"Honor and Sorrow" is an acrylic painting on canvas that measures 36” X 24.” This is a piece that is very personal to me. It is faceless and genderless, to convey that the effects of war are never bias. I’ve placed deliberate lines and textures underneath to portray an internal struggle that is often found in the aftermath. Despite the reality that ‘limbs missing’ are an unfortunate by-product of war, my attempt is to show (capture) a metaphorical immobility that can be felt. When someone struggles it can be very hard to take the first step. In my case it was asking for help. I felt stuck and directionless. The use of red is deliberate and ultimately represents war. I hope to show a continuation or a sense of order. Wars start from above with troops somewhere in the middle between policy and weapons. Honor and sorrow are two sides to a coin that forever will be in my heart.
My history as an artist is this. As a youth, I was involved in several established art programs from elementary to high school. In college I minored in fine art. (I joined the military after 9/11.) Fast forward to a few years ago, it took art therapy, toward the end of my military career (I medically retired in ‘14), to realize that the artist in me died during my first deployment in 2005. Although a subconscious decision, the artist in me was replaced by a void and darkness. It took a while for me to understand that I saw art as hopeful, alive, and good, and that these were all adjectives I didn't believe in or see in me anymore. (I copied, doodled, did things for commands or birthdays, but never created, until recently.) Art therapy was the defibrillator my ‘artistic’ heart needed to start again. As a result, I've been pursuing art therapy through the DoD's Vocational Rehabilitation Program. I’m still in the pre-requisite stage of this journey with aspirations to attend George Washington University.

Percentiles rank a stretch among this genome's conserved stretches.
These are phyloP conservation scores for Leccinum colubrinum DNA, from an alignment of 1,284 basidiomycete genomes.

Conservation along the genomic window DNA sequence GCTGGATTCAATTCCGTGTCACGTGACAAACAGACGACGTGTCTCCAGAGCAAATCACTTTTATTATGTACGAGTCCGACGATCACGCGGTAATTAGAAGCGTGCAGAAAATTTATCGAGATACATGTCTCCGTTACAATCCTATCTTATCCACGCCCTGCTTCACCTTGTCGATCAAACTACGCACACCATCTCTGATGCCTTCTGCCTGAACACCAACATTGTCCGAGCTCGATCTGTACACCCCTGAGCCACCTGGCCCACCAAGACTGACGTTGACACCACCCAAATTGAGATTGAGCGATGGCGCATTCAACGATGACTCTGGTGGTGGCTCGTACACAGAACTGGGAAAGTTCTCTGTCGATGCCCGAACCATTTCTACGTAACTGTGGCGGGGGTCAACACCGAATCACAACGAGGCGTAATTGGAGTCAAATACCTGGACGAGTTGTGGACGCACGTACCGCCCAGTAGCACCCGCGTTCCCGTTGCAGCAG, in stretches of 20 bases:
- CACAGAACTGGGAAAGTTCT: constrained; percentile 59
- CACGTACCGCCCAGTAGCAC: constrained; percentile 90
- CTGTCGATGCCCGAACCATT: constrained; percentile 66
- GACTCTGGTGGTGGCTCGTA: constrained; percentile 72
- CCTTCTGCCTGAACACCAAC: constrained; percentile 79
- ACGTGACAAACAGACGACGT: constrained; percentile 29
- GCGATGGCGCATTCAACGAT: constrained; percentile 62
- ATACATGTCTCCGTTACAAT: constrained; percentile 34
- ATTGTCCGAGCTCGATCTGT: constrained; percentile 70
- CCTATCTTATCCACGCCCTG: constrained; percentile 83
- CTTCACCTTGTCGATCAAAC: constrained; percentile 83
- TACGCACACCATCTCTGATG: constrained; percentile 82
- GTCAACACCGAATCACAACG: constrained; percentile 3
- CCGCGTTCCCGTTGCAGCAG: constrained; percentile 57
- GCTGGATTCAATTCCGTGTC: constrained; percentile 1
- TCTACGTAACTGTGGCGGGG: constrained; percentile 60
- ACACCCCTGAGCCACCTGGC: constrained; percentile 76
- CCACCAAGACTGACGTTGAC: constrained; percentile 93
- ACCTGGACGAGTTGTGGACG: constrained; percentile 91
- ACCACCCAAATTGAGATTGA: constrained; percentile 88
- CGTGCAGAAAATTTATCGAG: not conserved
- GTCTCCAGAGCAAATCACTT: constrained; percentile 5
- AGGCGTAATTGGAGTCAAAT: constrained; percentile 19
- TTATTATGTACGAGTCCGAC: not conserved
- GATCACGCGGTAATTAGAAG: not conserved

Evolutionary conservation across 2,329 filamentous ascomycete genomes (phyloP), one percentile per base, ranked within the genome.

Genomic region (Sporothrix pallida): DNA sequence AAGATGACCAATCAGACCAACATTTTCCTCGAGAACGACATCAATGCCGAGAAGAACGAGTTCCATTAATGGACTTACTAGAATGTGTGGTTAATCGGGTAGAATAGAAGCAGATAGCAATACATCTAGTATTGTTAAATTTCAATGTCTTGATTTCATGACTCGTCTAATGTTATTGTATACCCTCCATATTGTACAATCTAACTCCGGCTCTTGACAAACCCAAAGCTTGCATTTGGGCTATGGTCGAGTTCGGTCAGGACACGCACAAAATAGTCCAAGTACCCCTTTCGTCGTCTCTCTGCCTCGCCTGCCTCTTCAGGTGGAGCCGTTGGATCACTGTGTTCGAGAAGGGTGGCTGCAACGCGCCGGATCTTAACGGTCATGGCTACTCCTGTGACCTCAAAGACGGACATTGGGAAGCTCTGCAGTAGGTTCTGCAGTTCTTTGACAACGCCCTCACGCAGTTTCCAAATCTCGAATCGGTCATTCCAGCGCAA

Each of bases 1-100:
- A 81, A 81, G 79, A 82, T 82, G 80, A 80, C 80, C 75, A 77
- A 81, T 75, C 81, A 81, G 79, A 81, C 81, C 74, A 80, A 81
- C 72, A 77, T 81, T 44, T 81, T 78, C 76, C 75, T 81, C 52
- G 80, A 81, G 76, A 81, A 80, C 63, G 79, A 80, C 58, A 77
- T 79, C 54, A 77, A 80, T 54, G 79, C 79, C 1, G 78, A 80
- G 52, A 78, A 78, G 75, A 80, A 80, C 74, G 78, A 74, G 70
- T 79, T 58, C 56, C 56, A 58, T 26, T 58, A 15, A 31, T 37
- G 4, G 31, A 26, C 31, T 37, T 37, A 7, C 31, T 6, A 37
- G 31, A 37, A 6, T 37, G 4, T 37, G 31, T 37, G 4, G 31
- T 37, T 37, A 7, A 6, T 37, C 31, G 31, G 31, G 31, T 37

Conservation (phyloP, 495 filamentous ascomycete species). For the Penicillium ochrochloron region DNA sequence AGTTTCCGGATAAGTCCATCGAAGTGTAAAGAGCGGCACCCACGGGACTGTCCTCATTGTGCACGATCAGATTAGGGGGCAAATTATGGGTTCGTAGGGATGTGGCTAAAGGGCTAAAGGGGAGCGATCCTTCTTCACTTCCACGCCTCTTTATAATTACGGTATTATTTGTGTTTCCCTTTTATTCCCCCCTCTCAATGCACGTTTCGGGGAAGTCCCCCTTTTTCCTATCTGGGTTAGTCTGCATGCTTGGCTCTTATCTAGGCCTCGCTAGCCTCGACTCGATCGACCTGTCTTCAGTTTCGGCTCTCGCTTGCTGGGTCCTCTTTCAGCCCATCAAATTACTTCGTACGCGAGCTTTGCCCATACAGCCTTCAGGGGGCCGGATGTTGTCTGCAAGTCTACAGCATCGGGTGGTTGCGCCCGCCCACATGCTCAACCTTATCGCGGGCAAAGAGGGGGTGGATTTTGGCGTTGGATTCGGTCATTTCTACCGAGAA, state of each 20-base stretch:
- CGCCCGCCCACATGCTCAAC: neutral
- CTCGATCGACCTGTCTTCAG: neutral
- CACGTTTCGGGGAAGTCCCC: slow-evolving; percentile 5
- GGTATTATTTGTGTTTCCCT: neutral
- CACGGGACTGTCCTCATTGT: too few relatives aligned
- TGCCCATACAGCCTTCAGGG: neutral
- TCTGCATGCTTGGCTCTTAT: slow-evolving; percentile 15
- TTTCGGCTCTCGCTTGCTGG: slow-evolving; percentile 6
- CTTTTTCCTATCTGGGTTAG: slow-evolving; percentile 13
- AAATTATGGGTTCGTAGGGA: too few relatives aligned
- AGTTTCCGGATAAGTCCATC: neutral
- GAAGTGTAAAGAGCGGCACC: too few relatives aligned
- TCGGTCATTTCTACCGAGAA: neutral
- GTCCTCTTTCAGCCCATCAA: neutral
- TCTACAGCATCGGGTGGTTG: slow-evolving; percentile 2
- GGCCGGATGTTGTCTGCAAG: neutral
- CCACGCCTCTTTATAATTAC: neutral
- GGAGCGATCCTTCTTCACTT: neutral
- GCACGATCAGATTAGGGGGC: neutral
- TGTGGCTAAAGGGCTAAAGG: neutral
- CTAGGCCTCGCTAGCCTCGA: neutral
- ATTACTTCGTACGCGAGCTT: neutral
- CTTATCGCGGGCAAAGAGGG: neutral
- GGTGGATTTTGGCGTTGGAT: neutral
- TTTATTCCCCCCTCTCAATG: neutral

COPING THROUGH ART
I would not be where I am today without the amazing support of these non-profit organizations: Semper Fi Fund/America's Fund, The 296 Project, Armed Service Arts Partnership, and CreatiVets Through these organizations I've found a community that keeps me connected, grounded, and accountable. It is my hope to one day through my art, especially music, to “pay it forward” financially and otherwise to all that have been there for me during my greatest time of need.